The Y’s collection has always been about women dressing in men’s clothing, albeit with adapted cuts, but Yohji Yamamoto wanted to take the concept further than ever for fall in a collection that was described as transgender.

As such, a boxy outsize jumpsuit that came in camouflage wool had definite street appeal, while a cream and white wide-weave coat, with its huge collar, made for major dimensional play. As was to be expected, there was lots of minimal black and white, as on a range of baggy shirts in different shapes, but navy blue was also key. Among the standouts were extra wide-leg pants in an indigo jacquard with a camouflage pattern and a navy and black trompe l’oeil cross between a suit jacket and a top.

When it came to prints, the design team had painted a canvas in shades of sludgy green, photographed and pixelated it so it looked almost like a work by Monet and used it on several shirts and an asymmetric pinafore dress.

As for the vintage-inspired Y’s Pink selection, there were a few feminine references that were notable, such as pretty wrap skirts fashioned from traditional Russian scarves and toughened up with black leather kilt-fastener details and a deep green fitted suit jacket with side flaps.

By  on March 7, 2017
Y's RTW Fall 2017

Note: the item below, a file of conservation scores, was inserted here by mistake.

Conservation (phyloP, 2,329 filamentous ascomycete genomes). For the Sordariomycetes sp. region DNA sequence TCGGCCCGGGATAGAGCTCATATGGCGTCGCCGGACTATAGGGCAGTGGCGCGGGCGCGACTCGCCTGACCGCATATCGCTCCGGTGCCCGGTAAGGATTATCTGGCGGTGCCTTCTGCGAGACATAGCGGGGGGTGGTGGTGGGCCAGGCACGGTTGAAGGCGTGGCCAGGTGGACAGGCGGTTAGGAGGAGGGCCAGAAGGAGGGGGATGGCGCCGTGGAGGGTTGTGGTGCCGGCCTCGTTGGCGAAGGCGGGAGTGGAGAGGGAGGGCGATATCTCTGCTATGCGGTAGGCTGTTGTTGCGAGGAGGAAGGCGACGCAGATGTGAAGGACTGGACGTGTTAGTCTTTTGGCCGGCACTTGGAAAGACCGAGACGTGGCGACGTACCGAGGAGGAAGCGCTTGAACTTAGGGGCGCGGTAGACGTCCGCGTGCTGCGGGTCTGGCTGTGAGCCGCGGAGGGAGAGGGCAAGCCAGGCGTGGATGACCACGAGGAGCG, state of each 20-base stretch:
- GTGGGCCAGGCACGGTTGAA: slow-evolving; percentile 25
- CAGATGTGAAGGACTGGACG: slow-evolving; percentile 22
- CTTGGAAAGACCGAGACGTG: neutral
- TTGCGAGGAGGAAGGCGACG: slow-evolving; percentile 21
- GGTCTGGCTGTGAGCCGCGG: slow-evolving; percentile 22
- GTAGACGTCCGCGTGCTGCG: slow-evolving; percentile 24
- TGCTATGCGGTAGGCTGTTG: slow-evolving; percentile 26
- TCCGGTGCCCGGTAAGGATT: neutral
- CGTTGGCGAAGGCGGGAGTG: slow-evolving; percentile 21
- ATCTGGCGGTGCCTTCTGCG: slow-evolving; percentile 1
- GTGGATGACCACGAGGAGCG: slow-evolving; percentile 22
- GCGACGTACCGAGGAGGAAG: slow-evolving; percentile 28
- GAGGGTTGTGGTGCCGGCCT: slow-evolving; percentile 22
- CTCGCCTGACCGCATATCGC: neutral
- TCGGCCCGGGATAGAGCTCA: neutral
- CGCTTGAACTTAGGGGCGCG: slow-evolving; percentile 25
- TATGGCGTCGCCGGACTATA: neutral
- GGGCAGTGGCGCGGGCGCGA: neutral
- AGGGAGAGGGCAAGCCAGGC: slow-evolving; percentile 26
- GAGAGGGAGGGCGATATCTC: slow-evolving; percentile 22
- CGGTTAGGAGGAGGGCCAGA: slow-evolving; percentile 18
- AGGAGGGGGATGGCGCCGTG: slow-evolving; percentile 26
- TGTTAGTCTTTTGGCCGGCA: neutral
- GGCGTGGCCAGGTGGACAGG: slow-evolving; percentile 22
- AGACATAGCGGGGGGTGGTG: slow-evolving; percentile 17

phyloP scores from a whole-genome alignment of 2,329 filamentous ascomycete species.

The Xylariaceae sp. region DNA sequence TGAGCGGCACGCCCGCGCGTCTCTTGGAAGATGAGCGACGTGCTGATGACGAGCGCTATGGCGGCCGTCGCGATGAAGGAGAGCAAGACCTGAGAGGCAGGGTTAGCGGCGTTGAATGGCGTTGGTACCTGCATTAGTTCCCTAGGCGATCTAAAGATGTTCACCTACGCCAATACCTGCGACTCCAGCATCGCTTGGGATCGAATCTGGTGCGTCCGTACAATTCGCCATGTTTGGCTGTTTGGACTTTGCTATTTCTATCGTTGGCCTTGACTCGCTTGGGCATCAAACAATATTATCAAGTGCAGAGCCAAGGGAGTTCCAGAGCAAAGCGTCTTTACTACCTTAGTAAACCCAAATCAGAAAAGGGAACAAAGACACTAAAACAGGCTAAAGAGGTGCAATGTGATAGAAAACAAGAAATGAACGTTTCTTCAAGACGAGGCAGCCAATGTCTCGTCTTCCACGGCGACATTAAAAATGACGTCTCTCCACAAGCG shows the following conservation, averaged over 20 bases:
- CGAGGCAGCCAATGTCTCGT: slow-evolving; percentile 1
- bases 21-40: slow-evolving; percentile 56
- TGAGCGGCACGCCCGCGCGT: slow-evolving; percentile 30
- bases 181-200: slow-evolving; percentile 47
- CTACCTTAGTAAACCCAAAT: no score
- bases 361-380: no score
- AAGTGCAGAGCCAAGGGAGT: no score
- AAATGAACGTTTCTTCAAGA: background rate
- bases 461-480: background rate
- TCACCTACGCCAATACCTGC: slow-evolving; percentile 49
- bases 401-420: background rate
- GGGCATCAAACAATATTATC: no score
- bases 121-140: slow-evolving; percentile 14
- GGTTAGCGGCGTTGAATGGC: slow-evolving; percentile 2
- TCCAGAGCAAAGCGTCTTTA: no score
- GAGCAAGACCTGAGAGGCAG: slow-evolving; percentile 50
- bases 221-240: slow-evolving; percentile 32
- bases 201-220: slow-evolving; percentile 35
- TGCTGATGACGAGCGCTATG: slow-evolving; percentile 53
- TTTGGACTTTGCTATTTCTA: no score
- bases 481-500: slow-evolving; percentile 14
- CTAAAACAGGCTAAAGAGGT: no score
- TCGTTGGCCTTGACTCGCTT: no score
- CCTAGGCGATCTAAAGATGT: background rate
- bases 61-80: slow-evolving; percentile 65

The Y’s collection has always been about women dressing in men’s clothing, albeit with adapted cuts, but Yohji Yamamoto wanted to take the concept further than ever for fall in a collection that was described as transgender.As such, a boxy outsize jumpsuit that came in camouflage wool had definite street appeal, while a cream and white wide-weave coat, with its huge collar, made for major dimensional play. As was to be expected, there was lots of minimal black and white, as on a range of baggy shirts in different shapes, but navy blue was also key. Among the standouts were extra wide-leg pants in an indigo jacquard with a camouflage pattern and a navy and black trompe l’oeil cross between a suit jacket and a top.When it came to prints, the design team had painted a canvas in shades of sludgy green, photographed and pixelated it so it looked almost like a work by Monet and used it on several shirts and an asymmetric pinafore dress.As for the vintage-inspired Y’s Pink selection, there were a few feminine references that were notable, such as pretty wrap skirts fashioned from traditional Russian scarves and toughened up with black leather kilt-fastener details and a deep green fitted suit jacket with side flaps.

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